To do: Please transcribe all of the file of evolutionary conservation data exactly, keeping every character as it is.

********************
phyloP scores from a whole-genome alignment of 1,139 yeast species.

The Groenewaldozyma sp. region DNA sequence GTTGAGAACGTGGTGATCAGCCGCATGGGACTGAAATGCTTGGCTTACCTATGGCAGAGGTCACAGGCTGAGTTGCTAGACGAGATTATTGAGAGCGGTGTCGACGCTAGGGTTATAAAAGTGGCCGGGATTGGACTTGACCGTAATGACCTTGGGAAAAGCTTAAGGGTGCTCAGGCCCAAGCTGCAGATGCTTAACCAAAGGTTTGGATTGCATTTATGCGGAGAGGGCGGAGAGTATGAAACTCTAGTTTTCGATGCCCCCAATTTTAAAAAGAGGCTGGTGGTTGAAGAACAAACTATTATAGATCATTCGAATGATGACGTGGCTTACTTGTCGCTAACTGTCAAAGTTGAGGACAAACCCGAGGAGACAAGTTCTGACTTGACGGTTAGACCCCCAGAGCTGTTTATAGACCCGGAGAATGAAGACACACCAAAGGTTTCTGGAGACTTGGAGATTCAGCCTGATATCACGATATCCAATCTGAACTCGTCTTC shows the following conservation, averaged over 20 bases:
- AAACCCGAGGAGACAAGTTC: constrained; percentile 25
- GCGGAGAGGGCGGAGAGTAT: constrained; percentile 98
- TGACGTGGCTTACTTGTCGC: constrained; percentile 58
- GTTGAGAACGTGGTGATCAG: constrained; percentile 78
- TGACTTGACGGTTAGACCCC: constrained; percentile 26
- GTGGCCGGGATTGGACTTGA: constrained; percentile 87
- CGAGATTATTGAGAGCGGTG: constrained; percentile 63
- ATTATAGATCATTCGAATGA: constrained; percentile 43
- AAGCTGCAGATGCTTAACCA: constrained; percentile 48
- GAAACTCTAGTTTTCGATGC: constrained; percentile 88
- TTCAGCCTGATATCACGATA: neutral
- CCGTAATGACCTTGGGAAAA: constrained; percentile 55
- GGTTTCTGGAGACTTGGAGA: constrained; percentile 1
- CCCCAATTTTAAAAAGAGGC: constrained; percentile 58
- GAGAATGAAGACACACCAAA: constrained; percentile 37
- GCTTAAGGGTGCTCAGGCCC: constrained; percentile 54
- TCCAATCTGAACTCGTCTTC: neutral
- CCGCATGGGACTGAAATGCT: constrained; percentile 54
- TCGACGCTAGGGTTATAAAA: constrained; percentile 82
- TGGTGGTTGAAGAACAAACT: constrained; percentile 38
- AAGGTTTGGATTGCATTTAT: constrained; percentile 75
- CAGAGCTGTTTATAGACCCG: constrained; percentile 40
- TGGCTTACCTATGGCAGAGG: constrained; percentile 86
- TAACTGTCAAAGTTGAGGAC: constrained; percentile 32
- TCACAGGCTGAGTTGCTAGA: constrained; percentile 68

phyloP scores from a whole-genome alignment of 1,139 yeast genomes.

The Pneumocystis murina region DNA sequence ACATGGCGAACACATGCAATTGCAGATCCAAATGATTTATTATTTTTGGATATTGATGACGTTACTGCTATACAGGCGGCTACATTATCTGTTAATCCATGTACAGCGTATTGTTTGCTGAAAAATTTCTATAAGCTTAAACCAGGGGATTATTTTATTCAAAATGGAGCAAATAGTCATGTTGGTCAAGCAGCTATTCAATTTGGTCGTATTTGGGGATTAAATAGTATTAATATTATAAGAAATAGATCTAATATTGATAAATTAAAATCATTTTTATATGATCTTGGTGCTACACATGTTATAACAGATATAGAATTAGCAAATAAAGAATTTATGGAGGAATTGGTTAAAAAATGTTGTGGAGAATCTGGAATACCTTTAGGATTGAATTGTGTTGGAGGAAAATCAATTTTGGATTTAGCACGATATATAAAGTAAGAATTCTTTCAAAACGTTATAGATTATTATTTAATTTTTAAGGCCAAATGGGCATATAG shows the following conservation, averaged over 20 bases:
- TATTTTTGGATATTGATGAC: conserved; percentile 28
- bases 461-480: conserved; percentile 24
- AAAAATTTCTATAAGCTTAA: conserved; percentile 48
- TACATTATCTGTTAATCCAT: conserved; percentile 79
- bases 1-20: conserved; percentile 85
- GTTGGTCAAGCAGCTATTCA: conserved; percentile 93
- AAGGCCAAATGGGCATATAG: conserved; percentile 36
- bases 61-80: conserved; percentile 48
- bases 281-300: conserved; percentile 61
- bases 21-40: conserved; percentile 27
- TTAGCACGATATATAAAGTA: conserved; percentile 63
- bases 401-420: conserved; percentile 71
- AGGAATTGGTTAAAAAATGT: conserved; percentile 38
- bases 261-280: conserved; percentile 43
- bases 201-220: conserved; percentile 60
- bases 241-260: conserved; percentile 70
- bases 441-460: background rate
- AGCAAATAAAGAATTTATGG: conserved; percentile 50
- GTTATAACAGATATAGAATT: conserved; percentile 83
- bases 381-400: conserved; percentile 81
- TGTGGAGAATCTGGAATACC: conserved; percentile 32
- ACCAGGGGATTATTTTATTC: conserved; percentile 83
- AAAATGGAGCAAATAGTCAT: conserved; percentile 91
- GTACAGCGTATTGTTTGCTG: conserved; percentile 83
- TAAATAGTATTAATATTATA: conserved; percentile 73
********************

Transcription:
phyloP scores from a whole-genome alignment of 1,139 yeast species.

The Groenewaldozyma sp. region DNA sequence GTTGAGAACGTGGTGATCAGCCGCATGGGACTGAAATGCTTGGCTTACCTATGGCAGAGGTCACAGGCTGAGTTGCTAGACGAGATTATTGAGAGCGGTGTCGACGCTAGGGTTATAAAAGTGGCCGGGATTGGACTTGACCGTAATGACCTTGGGAAAAGCTTAAGGGTGCTCAGGCCCAAGCTGCAGATGCTTAACCAAAGGTTTGGATTGCATTTATGCGGAGAGGGCGGAGAGTATGAAACTCTAGTTTTCGATGCCCCCAATTTTAAAAAGAGGCTGGTGGTTGAAGAACAAACTATTATAGATCATTCGAATGATGACGTGGCTTACTTGTCGCTAACTGTCAAAGTTGAGGACAAACCCGAGGAGACAAGTTCTGACTTGACGGTTAGACCCCCAGAGCTGTTTATAGACCCGGAGAATGAAGACACACCAAAGGTTTCTGGAGACTTGGAGATTCAGCCTGATATCACGATATCCAATCTGAACTCGTCTTC shows the following conservation, averaged over 20 bases:
- AAACCCGAGGAGACAAGTTC: constrained; percentile 25
- GCGGAGAGGGCGGAGAGTAT: constrained; percentile 98
- TGACGTGGCTTACTTGTCGC: constrained; percentile 58
- GTTGAGAACGTGGTGATCAG: constrained; percentile 78
- TGACTTGACGGTTAGACCCC: constrained; percentile 26
- GTGGCCGGGATTGGACTTGA: constrained; percentile 87
- CGAGATTATTGAGAGCGGTG: constrained; percentile 63
- ATTATAGATCATTCGAATGA: constrained; percentile 43
- AAGCTGCAGATGCTTAACCA: constrained; percentile 48
- GAAACTCTAGTTTTCGATGC: constrained; percentile 88
- TTCAGCCTGATATCACGATA: neutral
- CCGTAATGACCTTGGGAAAA: constrained; percentile 55
- GGTTTCTGGAGACTTGGAGA: constrained; percentile 1
- CCCCAATTTTAAAAAGAGGC: constrained; percentile 58
- GAGAATGAAGACACACCAAA: constrained; percentile 37
- GCTTAAGGGTGCTCAGGCCC: constrained; percentile 54
- TCCAATCTGAACTCGTCTTC: neutral
- CCGCATGGGACTGAAATGCT: constrained; percentile 54
- TCGACGCTAGGGTTATAAAA: constrained; percentile 82
- TGGTGGTTGAAGAACAAACT: constrained; percentile 38
- AAGGTTTGGATTGCATTTAT: constrained; percentile 75
- CAGAGCTGTTTATAGACCCG: constrained; percentile 40
- TGGCTTACCTATGGCAGAGG: constrained; percentile 86
- TAACTGTCAAAGTTGAGGAC: constrained; percentile 32
- TCACAGGCTGAGTTGCTAGA: constrained; percentile 68

phyloP scores from a whole-genome alignment of 1,139 yeast genomes.

The Pneumocystis murina region DNA sequence ACATGGCGAACACATGCAATTGCAGATCCAAATGATTTATTATTTTTGGATATTGATGACGTTACTGCTATACAGGCGGCTACATTATCTGTTAATCCATGTACAGCGTATTGTTTGCTGAAAAATTTCTATAAGCTTAAACCAGGGGATTATTTTATTCAAAATGGAGCAAATAGTCATGTTGGTCAAGCAGCTATTCAATTTGGTCGTATTTGGGGATTAAATAGTATTAATATTATAAGAAATAGATCTAATATTGATAAATTAAAATCATTTTTATATGATCTTGGTGCTACACATGTTATAACAGATATAGAATTAGCAAATAAAGAATTTATGGAGGAATTGGTTAAAAAATGTTGTGGAGAATCTGGAATACCTTTAGGATTGAATTGTGTTGGAGGAAAATCAATTTTGGATTTAGCACGATATATAAAGTAAGAATTCTTTCAAAACGTTATAGATTATTATTTAATTTTTAAGGCCAAATGGGCATATAG shows the following conservation, averaged over 20 bases:
- TATTTTTGGATATTGATGAC: conserved; percentile 28
- bases 461-480: conserved; percentile 24
- AAAAATTTCTATAAGCTTAA: conserved; percentile 48
- TACATTATCTGTTAATCCAT: conserved; percentile 79
- bases 1-20: conserved; percentile 85
- GTTGGTCAAGCAGCTATTCA: conserved; percentile 93
- AAGGCCAAATGGGCATATAG: conserved; percentile 36
- bases 61-80: conserved; percentile 48
- bases 281-300: conserved; percentile 61
- bases 21-40: conserved; percentile 27
- TTAGCACGATATATAAAGTA: conserved; percentile 63
- bases 401-420: conserved; percentile 71
- AGGAATTGGTTAAAAAATGT: conserved; percentile 38
- bases 261-280: conserved; percentile 43
- bases 201-220: conserved; percentile 60
- bases 241-260: conserved; percentile 70
- bases 441-460: background rate
- AGCAAATAAAGAATTTATGG: conserved; percentile 50
- GTTATAACAGATATAGAATT: conserved; percentile 83
- bases 381-400: conserved; percentile 81
- TGTGGAGAATCTGGAATACC: conserved; percentile 32
- ACCAGGGGATTATTTTATTC: conserved; percentile 83
- AAAATGGAGCAAATAGTCAT: conserved; percentile 91
- GTACAGCGTATTGTTTGCTG: conserved; percentile 83
- TAAATAGTATTAATATTATA: conserved; percentile 73